Filed under: Capitalism, Domestic Policy, Education, Freedom, Politics, Regulation | Tags: Entrepreneurship Taught Early, The Administrative State, The Lemonade Stand
From The Economist:
ZOEY and Andria Green, who are seven and eight respectively, only look innocent. With their baby faces and cunning, they managed to lure patrons to their illicit enterprise: a lemonade stand outside their home in Overton, Texas. The girls were in business for about an hour in June, selling popcorn and lemonade to raise money for a Father’s Day gift, before local police shut the operation down. Not only were they hawking without a $150 “peddler’s permit”, but also the state requires a formal kitchen inspection and a permit to sell anything that might spoil if stored at the wrong temperature. As authorities are meant “to act to prevent an immediate and serious threat to human life or health”, the officers understandably moved swiftly in.
They took away the teeter-totters, and the merry-go-rounds, and park playgrounds have become so boring kids don’t want to be bothered. Farmers’ markets proliferate, but who qualifies as a farmer? Goods made in home kitchens are a ‘grey area’. Some states have passed “cottage-food laws” allowing people to sell ‘Non-potentially hazardous food such as baked goods, sometimes permitted, but the rules are odd and fussy, and different locations have different rules. Rhode Island allows farmers to peddle their goods, but bans everyone else. Oklahoma rules apply only to bakers who may sell up to $20,000 worth of breads and cakes as long as the sales take place in their homes but not in a market. Minnesota allows the annual cap at $18,000 for sellers who register with the state and take a safety course. Across state lines, you run into federal law.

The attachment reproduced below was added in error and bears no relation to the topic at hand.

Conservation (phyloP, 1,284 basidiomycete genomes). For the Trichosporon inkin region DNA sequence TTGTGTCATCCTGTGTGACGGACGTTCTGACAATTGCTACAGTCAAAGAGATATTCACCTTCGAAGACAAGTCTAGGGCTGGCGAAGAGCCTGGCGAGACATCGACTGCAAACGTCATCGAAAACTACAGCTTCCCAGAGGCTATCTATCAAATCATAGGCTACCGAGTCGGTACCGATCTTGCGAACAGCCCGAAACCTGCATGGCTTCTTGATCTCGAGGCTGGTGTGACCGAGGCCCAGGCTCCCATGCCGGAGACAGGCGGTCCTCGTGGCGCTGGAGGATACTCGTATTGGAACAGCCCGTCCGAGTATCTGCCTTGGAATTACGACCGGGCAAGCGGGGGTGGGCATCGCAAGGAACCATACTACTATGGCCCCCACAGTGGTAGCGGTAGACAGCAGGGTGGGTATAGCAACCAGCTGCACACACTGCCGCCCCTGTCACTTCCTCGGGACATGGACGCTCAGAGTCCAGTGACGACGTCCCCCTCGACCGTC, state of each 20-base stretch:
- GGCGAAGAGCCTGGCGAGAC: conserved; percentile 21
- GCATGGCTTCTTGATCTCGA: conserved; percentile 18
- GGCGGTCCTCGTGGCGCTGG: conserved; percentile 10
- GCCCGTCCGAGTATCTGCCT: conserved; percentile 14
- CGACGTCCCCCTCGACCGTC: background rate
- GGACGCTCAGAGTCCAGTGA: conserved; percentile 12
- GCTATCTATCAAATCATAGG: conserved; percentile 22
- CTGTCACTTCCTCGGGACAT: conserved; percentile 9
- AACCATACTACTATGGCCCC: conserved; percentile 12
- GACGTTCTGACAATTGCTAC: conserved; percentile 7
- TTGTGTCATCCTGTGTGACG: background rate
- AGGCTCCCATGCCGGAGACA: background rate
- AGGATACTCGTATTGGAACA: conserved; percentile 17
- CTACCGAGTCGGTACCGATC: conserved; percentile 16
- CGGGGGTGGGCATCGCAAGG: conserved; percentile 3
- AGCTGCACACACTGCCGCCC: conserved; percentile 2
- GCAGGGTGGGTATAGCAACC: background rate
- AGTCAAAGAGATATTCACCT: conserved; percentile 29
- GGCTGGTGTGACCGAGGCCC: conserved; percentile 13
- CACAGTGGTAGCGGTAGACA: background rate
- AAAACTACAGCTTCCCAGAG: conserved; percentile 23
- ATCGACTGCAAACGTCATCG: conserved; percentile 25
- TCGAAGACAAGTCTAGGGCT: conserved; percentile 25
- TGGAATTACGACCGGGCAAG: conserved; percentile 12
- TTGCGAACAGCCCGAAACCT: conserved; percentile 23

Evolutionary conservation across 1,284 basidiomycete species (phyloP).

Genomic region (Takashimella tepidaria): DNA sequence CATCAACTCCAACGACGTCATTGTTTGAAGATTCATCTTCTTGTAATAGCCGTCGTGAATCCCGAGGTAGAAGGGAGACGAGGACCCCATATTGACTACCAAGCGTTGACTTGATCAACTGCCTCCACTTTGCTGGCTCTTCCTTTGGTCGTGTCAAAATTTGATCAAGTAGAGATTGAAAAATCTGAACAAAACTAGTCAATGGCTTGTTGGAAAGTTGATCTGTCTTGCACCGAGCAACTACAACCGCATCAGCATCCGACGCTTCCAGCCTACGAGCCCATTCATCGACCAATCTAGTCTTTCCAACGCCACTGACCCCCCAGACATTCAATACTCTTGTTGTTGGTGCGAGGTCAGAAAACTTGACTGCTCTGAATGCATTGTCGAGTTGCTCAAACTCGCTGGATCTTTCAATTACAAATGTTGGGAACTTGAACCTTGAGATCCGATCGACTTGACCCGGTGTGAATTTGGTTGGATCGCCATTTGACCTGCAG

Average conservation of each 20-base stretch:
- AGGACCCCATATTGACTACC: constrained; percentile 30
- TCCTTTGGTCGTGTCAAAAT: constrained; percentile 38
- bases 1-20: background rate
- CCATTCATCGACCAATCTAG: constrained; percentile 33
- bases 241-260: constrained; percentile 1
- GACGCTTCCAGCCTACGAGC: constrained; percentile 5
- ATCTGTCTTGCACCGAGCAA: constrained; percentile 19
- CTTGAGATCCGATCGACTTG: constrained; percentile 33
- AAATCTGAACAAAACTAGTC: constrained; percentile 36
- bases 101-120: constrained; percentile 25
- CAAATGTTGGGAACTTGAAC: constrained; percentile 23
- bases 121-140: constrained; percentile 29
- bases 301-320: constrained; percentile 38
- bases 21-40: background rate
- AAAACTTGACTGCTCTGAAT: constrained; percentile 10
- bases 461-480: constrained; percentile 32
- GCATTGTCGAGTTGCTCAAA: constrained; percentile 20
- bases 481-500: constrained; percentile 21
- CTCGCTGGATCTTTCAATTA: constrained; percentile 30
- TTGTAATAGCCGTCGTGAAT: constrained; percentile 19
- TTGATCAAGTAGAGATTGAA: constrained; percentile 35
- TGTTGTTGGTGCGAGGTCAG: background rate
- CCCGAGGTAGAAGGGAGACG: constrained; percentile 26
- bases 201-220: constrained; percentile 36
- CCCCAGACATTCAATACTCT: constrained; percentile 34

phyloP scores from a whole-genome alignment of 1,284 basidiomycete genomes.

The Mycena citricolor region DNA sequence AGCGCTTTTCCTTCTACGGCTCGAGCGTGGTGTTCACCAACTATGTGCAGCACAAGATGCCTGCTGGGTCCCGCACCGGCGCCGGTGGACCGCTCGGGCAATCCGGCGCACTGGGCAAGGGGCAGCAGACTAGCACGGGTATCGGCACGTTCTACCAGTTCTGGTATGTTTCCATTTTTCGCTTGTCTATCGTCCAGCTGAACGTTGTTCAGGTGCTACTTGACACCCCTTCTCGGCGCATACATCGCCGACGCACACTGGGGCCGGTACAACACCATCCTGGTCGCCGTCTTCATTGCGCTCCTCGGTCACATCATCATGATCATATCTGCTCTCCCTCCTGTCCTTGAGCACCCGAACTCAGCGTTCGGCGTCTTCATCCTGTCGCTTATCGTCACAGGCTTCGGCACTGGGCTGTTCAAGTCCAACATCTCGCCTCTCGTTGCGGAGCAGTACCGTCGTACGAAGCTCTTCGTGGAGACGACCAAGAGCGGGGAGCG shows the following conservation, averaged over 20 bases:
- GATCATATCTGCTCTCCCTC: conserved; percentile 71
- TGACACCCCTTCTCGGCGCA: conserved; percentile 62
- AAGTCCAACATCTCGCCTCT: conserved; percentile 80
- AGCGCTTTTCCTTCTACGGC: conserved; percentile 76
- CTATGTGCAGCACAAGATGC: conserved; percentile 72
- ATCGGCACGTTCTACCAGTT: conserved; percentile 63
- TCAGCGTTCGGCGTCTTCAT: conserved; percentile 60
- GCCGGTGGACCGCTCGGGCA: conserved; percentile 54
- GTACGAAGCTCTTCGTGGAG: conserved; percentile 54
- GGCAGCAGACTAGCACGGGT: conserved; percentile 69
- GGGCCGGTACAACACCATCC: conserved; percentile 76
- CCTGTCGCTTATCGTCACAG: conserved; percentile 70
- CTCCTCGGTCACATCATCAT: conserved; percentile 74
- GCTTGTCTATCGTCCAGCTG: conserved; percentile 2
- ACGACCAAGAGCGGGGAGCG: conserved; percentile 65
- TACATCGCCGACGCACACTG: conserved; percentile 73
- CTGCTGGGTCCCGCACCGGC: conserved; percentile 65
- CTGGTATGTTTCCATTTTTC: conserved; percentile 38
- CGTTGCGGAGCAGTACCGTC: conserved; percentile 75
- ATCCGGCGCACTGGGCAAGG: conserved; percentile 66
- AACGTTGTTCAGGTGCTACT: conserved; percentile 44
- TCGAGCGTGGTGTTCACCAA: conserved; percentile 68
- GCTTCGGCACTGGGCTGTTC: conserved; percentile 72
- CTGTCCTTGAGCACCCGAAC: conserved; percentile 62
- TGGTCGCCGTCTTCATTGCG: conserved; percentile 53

Health authorities worry about the risk of unlicensed kitchens, though just what the dangers of lemonade are is unknown. There are lots more cottage food laws, and no increase in botulism.
Alas for the Green girls, lemonade is not covered by Texas’s cottage-food law, as it might spoil if it is not properly stored. But the pair have learned a valuable lesson about commerce and regulation. They discovered that if they gave the lemonade away free, but put a box on the table for tips, they could still make money because the “payments” thus became donations. Their father must be proud.
Powerline outlines the perils of the Administrative State. It’s going to take a lot of unraveling.